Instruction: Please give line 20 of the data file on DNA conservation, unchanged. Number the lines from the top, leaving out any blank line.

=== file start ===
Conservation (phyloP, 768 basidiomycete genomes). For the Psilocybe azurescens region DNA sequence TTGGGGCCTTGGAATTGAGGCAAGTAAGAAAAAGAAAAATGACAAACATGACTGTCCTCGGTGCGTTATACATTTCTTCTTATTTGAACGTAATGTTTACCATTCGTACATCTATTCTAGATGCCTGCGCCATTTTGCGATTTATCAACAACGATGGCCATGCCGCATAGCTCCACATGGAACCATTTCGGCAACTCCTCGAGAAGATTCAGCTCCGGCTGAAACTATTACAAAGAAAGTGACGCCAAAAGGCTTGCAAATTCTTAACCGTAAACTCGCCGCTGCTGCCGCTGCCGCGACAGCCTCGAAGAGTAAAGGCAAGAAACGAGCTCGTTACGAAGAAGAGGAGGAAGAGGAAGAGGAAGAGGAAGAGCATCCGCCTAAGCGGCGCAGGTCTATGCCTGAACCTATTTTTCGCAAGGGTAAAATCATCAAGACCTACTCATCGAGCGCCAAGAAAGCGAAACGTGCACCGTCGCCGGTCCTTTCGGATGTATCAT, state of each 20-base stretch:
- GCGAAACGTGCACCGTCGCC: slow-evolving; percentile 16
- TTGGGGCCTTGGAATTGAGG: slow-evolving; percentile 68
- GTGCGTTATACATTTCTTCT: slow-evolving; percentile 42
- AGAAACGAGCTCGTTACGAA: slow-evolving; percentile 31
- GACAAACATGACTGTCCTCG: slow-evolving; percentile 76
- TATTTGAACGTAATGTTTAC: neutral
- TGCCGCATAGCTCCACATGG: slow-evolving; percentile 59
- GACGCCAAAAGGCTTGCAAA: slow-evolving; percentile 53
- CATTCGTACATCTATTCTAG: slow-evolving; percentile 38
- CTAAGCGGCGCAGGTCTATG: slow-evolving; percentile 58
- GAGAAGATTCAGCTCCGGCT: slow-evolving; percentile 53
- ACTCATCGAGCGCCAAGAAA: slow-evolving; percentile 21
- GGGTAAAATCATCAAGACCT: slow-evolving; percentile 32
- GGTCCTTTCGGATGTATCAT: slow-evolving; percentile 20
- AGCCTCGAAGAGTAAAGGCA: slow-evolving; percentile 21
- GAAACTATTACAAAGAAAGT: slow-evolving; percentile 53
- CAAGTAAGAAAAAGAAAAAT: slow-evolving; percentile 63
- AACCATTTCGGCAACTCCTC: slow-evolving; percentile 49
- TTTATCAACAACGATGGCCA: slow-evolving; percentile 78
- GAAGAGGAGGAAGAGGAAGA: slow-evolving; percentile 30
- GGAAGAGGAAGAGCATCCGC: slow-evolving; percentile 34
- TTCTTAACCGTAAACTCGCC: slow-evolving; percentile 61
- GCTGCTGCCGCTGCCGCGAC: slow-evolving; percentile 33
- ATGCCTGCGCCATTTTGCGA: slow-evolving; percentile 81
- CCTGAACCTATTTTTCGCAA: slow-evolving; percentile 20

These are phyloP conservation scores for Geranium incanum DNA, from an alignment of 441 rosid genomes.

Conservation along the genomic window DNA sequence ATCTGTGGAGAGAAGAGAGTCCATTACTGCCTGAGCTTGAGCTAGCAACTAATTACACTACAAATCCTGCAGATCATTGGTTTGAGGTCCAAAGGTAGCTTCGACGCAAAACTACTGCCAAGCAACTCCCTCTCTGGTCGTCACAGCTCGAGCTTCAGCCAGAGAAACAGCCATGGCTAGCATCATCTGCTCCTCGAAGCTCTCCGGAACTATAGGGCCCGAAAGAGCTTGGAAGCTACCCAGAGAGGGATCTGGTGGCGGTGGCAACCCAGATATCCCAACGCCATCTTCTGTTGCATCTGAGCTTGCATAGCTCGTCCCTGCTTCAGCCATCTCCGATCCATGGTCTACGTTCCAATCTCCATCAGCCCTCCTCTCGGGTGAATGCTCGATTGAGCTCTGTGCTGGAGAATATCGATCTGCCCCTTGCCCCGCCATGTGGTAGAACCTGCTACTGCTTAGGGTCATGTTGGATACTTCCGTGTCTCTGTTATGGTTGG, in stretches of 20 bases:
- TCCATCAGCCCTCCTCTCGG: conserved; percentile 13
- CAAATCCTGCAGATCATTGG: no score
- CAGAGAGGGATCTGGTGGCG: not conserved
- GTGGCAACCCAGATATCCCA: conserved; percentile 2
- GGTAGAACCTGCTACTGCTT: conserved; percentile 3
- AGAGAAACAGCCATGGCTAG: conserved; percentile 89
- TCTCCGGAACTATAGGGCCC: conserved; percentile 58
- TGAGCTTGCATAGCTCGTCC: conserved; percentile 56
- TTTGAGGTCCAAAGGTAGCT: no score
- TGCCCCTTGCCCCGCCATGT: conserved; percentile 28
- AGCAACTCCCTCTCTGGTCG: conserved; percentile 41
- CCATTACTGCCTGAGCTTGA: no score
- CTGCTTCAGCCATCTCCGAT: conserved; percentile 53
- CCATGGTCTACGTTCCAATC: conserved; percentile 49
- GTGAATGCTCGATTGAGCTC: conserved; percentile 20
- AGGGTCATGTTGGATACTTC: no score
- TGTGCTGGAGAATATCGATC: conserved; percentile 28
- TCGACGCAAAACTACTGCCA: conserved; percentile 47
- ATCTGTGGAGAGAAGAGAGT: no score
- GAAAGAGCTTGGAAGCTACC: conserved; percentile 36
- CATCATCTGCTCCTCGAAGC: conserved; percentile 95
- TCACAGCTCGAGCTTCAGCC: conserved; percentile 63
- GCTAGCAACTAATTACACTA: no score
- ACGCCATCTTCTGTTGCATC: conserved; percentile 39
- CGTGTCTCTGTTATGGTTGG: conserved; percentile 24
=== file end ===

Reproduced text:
- TTTATCAACAACGATGGCCA: slow-evolving; percentile 78